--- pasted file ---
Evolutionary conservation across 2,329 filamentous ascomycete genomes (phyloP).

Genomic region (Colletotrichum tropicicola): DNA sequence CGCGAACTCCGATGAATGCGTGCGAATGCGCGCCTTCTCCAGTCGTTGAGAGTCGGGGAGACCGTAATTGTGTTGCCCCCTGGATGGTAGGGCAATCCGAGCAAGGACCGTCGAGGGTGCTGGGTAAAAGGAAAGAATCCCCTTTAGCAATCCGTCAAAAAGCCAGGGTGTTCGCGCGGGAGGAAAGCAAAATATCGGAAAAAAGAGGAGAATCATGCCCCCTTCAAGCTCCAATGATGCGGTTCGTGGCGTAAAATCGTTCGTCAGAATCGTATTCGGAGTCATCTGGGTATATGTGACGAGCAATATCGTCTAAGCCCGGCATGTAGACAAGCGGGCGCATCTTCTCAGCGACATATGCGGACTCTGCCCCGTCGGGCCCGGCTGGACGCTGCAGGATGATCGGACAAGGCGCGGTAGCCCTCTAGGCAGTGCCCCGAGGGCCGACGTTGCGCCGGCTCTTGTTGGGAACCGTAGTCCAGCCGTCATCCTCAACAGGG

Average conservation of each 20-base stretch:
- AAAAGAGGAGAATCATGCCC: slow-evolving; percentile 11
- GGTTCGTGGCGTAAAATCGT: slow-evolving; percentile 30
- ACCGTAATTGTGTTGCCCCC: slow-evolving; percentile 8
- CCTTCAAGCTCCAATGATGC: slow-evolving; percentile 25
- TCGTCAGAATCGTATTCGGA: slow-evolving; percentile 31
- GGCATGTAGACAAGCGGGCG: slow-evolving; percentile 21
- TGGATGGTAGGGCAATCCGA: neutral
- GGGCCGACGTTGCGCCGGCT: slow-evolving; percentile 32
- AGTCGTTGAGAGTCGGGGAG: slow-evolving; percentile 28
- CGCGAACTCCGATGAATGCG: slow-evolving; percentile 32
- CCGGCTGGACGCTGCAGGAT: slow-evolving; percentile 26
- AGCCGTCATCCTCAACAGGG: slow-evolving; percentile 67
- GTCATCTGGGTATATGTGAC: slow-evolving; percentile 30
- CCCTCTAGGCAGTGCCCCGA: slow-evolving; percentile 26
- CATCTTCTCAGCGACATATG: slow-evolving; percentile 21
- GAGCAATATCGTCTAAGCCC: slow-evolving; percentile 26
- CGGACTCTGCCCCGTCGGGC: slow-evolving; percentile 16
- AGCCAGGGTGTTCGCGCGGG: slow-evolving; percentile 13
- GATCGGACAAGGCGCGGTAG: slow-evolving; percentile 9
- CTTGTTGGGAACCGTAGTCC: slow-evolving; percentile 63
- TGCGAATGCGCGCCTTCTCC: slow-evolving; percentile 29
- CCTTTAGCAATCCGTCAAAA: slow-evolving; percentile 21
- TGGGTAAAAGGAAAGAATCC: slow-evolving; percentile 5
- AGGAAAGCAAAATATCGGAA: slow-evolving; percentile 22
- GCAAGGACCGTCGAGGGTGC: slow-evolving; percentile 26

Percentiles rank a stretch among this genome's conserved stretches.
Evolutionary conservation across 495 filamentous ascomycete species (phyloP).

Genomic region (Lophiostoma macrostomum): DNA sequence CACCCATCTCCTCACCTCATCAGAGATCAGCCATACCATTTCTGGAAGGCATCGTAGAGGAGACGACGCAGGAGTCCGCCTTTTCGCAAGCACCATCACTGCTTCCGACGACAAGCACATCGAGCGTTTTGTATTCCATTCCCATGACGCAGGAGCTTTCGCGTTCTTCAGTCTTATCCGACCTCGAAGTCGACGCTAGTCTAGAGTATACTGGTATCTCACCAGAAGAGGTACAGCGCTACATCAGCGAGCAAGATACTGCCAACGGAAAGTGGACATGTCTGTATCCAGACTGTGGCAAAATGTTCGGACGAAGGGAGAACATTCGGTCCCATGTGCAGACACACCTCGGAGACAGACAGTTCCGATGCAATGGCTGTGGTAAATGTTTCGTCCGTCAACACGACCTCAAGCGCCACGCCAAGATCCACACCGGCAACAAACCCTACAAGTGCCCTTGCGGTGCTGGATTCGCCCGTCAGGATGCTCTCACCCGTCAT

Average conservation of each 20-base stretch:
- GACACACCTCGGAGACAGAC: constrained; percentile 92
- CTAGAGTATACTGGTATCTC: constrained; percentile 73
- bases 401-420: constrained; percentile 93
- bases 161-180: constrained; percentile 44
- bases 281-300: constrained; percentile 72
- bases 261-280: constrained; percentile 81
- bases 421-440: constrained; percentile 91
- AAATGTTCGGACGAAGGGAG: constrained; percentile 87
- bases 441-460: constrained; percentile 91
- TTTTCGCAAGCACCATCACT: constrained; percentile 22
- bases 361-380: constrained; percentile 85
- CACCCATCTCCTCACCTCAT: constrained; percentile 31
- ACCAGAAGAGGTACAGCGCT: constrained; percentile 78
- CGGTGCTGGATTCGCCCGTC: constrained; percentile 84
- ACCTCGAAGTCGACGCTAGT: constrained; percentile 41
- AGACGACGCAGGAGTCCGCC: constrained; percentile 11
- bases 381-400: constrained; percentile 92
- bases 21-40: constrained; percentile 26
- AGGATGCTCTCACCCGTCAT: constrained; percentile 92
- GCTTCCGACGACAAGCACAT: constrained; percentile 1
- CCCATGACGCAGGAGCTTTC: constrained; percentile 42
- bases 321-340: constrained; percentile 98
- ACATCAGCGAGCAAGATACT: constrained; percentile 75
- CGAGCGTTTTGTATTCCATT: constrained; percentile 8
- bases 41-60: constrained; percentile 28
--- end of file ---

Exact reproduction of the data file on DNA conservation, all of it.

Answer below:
Evolutionary conservation across 2,329 filamentous ascomycete genomes (phyloP).

Genomic region (Colletotrichum tropicicola): DNA sequence CGCGAACTCCGATGAATGCGTGCGAATGCGCGCCTTCTCCAGTCGTTGAGAGTCGGGGAGACCGTAATTGTGTTGCCCCCTGGATGGTAGGGCAATCCGAGCAAGGACCGTCGAGGGTGCTGGGTAAAAGGAAAGAATCCCCTTTAGCAATCCGTCAAAAAGCCAGGGTGTTCGCGCGGGAGGAAAGCAAAATATCGGAAAAAAGAGGAGAATCATGCCCCCTTCAAGCTCCAATGATGCGGTTCGTGGCGTAAAATCGTTCGTCAGAATCGTATTCGGAGTCATCTGGGTATATGTGACGAGCAATATCGTCTAAGCCCGGCATGTAGACAAGCGGGCGCATCTTCTCAGCGACATATGCGGACTCTGCCCCGTCGGGCCCGGCTGGACGCTGCAGGATGATCGGACAAGGCGCGGTAGCCCTCTAGGCAGTGCCCCGAGGGCCGACGTTGCGCCGGCTCTTGTTGGGAACCGTAGTCCAGCCGTCATCCTCAACAGGG

Average conservation of each 20-base stretch:
- AAAAGAGGAGAATCATGCCC: slow-evolving; percentile 11
- GGTTCGTGGCGTAAAATCGT: slow-evolving; percentile 30
- ACCGTAATTGTGTTGCCCCC: slow-evolving; percentile 8
- CCTTCAAGCTCCAATGATGC: slow-evolving; percentile 25
- TCGTCAGAATCGTATTCGGA: slow-evolving; percentile 31
- GGCATGTAGACAAGCGGGCG: slow-evolving; percentile 21
- TGGATGGTAGGGCAATCCGA: neutral
- GGGCCGACGTTGCGCCGGCT: slow-evolving; percentile 32
- AGTCGTTGAGAGTCGGGGAG: slow-evolving; percentile 28
- CGCGAACTCCGATGAATGCG: slow-evolving; percentile 32
- CCGGCTGGACGCTGCAGGAT: slow-evolving; percentile 26
- AGCCGTCATCCTCAACAGGG: slow-evolving; percentile 67
- GTCATCTGGGTATATGTGAC: slow-evolving; percentile 30
- CCCTCTAGGCAGTGCCCCGA: slow-evolving; percentile 26
- CATCTTCTCAGCGACATATG: slow-evolving; percentile 21
- GAGCAATATCGTCTAAGCCC: slow-evolving; percentile 26
- CGGACTCTGCCCCGTCGGGC: slow-evolving; percentile 16
- AGCCAGGGTGTTCGCGCGGG: slow-evolving; percentile 13
- GATCGGACAAGGCGCGGTAG: slow-evolving; percentile 9
- CTTGTTGGGAACCGTAGTCC: slow-evolving; percentile 63
- TGCGAATGCGCGCCTTCTCC: slow-evolving; percentile 29
- CCTTTAGCAATCCGTCAAAA: slow-evolving; percentile 21
- TGGGTAAAAGGAAAGAATCC: slow-evolving; percentile 5
- AGGAAAGCAAAATATCGGAA: slow-evolving; percentile 22
- GCAAGGACCGTCGAGGGTGC: slow-evolving; percentile 26

Percentiles rank a stretch among this genome's conserved stretches.
Evolutionary conservation across 495 filamentous ascomycete species (phyloP).

Genomic region (Lophiostoma macrostomum): DNA sequence CACCCATCTCCTCACCTCATCAGAGATCAGCCATACCATTTCTGGAAGGCATCGTAGAGGAGACGACGCAGGAGTCCGCCTTTTCGCAAGCACCATCACTGCTTCCGACGACAAGCACATCGAGCGTTTTGTATTCCATTCCCATGACGCAGGAGCTTTCGCGTTCTTCAGTCTTATCCGACCTCGAAGTCGACGCTAGTCTAGAGTATACTGGTATCTCACCAGAAGAGGTACAGCGCTACATCAGCGAGCAAGATACTGCCAACGGAAAGTGGACATGTCTGTATCCAGACTGTGGCAAAATGTTCGGACGAAGGGAGAACATTCGGTCCCATGTGCAGACACACCTCGGAGACAGACAGTTCCGATGCAATGGCTGTGGTAAATGTTTCGTCCGTCAACACGACCTCAAGCGCCACGCCAAGATCCACACCGGCAACAAACCCTACAAGTGCCCTTGCGGTGCTGGATTCGCCCGTCAGGATGCTCTCACCCGTCAT

Average conservation of each 20-base stretch:
- GACACACCTCGGAGACAGAC: constrained; percentile 92
- CTAGAGTATACTGGTATCTC: constrained; percentile 73
- bases 401-420: constrained; percentile 93
- bases 161-180: constrained; percentile 44
- bases 281-300: constrained; percentile 72
- bases 261-280: constrained; percentile 81
- bases 421-440: constrained; percentile 91
- AAATGTTCGGACGAAGGGAG: constrained; percentile 87
- bases 441-460: constrained; percentile 91
- TTTTCGCAAGCACCATCACT: constrained; percentile 22
- bases 361-380: constrained; percentile 85
- CACCCATCTCCTCACCTCAT: constrained; percentile 31
- ACCAGAAGAGGTACAGCGCT: constrained; percentile 78
- CGGTGCTGGATTCGCCCGTC: constrained; percentile 84
- ACCTCGAAGTCGACGCTAGT: constrained; percentile 41
- AGACGACGCAGGAGTCCGCC: constrained; percentile 11
- bases 381-400: constrained; percentile 92
- bases 21-40: constrained; percentile 26
- AGGATGCTCTCACCCGTCAT: constrained; percentile 92
- GCTTCCGACGACAAGCACAT: constrained; percentile 1
- CCCATGACGCAGGAGCTTTC: constrained; percentile 42
- bases 321-340: constrained; percentile 98
- ACATCAGCGAGCAAGATACT: constrained; percentile 75
- CGAGCGTTTTGTATTCCATT: constrained; percentile 8
- bases 41-60: constrained; percentile 28